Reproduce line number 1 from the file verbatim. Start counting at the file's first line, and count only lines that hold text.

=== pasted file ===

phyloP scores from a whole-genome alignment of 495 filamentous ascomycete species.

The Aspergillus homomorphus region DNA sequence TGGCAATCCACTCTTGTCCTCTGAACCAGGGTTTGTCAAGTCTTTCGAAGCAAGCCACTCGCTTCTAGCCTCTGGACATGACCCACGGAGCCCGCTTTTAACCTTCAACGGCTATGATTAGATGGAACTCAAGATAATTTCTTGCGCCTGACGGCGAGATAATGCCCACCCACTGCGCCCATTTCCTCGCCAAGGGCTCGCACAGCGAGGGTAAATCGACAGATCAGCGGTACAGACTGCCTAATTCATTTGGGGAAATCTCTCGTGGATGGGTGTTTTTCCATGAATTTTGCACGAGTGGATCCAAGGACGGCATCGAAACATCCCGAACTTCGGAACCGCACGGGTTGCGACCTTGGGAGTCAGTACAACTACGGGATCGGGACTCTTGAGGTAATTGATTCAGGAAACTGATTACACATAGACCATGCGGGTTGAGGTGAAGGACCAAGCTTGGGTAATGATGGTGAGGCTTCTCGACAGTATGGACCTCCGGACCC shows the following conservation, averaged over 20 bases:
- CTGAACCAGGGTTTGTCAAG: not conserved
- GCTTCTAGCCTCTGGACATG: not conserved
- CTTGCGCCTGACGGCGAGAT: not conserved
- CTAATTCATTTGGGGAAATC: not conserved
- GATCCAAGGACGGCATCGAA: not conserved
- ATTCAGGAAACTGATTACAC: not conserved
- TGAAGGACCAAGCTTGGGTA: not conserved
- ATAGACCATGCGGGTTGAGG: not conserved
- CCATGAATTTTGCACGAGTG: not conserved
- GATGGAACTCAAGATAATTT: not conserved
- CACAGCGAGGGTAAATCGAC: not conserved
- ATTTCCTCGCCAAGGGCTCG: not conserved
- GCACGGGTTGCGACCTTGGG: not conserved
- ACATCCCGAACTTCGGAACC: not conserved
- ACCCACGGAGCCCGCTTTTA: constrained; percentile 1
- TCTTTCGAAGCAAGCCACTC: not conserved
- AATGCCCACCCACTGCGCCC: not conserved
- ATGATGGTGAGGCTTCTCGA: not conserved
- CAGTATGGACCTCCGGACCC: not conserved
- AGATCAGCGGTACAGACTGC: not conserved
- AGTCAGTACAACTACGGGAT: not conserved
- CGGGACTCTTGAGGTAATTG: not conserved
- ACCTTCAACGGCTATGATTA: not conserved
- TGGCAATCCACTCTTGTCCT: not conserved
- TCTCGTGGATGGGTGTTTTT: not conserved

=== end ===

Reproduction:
phyloP scores from a whole-genome alignment of 495 filamentous ascomycete species.